The 2011 Common Application has capped the personal essay at 500 words. In my experience, that's on the short side. It can be tough to relate a story in an interesting, creative way, and keep it under 500 words. So how do you do it?
Here are 4 Ways to Succeed with the Common App's New 500 Word Limit:
1. Know how long 500 words is. Take a look at the handout I give my students which gives a visual illustration of 500 words. You'll see:
- It's one page.
- It's 5 paragraphs. This is an example, so the number of paragraphs you write might vary, but not by much.
2. Think small instead of big. Don't try to tackle a big topic like world peace or what you did on your entire summer vacation; you don't have the space. Choose a shorter experience or even a moment in time that was meaningful to you and reflects something positive about you.
- Here's an example of writing about a moment: I read a college application essay the other day by a student who worked at the checkout counter in a store. One day a customer didn't notice she had dropped some change, and the student picked it up and returned it. The customer was extremely grateful, and the student said he'd never forget the moment he understood that even a small amount of change could make a big difference to someone. Can you remember a brief moment in time when something memorable happened to you? Moments can be easily related in 500 words.
3. Never lose track of your point. Write down, in one sentence, the point of your college application essay. (For example: "I learned to trust my parents, and that every argument has two points of view.") Then:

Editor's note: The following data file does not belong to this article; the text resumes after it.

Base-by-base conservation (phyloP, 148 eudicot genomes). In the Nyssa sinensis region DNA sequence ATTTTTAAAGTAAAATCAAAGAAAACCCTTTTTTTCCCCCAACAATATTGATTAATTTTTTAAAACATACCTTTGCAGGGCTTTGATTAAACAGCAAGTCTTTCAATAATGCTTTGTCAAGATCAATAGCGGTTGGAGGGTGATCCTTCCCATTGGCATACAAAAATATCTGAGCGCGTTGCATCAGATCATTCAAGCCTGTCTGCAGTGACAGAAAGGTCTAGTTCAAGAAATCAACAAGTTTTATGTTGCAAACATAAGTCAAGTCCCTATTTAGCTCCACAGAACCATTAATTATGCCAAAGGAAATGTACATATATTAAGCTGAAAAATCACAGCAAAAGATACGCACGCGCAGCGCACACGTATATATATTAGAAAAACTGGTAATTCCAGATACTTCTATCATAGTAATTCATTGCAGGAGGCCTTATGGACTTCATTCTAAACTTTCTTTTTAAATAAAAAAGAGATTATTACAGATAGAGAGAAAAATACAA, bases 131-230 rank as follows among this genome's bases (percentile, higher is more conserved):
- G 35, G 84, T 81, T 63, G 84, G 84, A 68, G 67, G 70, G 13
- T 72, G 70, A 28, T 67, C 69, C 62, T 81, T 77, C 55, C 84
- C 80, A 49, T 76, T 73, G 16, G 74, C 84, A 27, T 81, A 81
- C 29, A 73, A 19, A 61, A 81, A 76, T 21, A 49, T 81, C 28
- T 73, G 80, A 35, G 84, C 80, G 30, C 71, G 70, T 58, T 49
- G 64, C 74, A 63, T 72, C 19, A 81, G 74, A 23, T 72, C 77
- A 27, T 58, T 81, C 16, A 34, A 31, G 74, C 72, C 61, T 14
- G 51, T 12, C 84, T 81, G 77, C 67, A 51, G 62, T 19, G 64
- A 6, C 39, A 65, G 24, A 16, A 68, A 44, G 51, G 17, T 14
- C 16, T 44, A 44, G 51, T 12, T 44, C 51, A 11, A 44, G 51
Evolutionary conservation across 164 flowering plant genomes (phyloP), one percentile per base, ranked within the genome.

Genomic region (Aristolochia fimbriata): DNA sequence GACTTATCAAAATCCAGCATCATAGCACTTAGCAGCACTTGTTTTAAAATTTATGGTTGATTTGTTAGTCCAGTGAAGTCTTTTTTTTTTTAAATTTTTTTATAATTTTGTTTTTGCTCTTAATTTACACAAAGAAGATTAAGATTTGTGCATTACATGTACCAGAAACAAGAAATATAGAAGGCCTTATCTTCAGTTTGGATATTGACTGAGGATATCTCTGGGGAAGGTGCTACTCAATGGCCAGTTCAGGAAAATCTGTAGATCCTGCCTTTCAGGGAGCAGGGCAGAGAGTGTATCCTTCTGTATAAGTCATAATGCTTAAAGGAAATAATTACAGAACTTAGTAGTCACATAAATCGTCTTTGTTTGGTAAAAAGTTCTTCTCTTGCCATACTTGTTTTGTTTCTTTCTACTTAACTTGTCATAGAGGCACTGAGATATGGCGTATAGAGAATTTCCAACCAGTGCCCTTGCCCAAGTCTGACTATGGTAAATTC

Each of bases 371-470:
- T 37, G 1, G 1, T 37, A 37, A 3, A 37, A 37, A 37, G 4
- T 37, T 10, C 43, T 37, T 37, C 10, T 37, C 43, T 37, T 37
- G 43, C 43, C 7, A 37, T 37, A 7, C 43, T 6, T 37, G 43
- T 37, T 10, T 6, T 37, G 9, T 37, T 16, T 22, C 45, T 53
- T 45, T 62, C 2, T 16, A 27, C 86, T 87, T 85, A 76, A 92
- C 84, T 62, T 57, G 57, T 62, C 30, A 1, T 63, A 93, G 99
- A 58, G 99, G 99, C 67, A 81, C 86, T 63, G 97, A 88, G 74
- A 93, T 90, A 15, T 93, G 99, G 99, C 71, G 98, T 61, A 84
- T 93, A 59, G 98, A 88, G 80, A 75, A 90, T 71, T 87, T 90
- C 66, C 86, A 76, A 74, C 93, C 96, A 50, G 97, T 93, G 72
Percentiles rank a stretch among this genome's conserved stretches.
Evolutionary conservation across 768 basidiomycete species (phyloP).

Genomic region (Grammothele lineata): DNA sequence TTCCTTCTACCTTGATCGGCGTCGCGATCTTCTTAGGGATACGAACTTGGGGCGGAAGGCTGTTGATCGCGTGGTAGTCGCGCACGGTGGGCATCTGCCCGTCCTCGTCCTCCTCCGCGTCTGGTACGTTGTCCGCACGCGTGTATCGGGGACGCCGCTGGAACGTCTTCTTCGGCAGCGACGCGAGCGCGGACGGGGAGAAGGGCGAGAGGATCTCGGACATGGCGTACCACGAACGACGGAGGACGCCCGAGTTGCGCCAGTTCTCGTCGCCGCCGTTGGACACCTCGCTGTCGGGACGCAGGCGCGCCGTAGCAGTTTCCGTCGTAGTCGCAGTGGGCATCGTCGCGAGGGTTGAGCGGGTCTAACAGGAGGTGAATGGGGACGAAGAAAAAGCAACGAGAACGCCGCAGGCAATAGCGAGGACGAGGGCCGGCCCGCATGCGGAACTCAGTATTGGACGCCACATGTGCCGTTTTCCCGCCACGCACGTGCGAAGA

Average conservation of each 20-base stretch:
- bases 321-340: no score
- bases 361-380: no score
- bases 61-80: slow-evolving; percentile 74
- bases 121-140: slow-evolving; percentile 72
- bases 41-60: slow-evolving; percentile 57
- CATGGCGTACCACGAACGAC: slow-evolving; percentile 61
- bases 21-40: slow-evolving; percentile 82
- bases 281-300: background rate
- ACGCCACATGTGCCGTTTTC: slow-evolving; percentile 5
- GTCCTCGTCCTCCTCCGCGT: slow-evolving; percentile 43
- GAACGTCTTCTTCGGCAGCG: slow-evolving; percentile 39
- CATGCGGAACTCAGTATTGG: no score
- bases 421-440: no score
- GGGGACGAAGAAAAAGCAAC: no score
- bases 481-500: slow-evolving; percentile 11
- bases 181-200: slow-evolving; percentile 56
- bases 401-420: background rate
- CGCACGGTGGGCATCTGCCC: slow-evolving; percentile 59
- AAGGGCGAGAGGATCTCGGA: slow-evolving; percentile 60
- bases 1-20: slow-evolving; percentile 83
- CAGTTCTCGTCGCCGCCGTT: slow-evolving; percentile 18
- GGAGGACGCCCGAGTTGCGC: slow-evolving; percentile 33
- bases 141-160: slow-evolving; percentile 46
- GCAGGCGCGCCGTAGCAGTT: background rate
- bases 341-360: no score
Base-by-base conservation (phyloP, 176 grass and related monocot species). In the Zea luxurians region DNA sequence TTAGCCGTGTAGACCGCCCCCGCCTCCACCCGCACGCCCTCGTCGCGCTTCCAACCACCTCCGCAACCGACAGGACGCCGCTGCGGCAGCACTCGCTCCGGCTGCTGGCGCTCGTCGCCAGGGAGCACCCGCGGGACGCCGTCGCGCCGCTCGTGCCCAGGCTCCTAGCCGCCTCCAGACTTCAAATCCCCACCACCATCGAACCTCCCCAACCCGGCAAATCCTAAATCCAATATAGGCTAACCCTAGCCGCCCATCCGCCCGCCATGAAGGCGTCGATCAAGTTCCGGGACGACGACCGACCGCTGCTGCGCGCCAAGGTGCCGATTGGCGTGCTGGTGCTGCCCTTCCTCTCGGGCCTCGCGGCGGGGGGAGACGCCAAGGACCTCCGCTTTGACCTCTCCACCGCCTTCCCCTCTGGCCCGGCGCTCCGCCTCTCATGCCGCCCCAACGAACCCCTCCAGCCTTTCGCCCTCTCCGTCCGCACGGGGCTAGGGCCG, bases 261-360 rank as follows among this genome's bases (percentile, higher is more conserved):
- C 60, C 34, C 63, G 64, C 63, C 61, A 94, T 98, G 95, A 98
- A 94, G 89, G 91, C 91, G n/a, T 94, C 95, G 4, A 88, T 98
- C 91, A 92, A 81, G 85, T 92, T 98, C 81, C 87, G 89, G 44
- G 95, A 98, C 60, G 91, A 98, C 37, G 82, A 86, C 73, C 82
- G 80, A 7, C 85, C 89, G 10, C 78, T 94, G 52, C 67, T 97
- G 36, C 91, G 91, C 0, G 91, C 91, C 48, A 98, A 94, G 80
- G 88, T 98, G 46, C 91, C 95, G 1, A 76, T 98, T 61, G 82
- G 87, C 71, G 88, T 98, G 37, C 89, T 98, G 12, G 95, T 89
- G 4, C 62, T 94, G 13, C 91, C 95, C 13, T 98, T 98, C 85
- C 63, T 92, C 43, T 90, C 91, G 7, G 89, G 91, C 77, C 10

- Make sure you reach this goal and don't veer off course.
- Every paragraph should direct the reader to your point. Think of it like pouring water into a funnel. If the top of the funnel is your introduction and the spout is your conclusion, everything has to head in that direction.
- The student who wrote about returning the change to the customer might have wanted to talk about what the store looked like, or the people he worked with. But that wasn't necessary to make his point. He just wrote about the customer, the dropped change, and his realization. That's all he needed for an effective, memorable - and short - essay.
4. Edit. Even if it hurts.
- Edit out any ideas, details, or explanations that don't move you toward your point. (See #3)
- Don't repeat your ideas.
- Pare down your adjectives.
- Get rid of extraneous words.
5. Don't wait until the last draft to count your words.
I'll give you more ideas for editing your college application essay in a future installment — coming soon!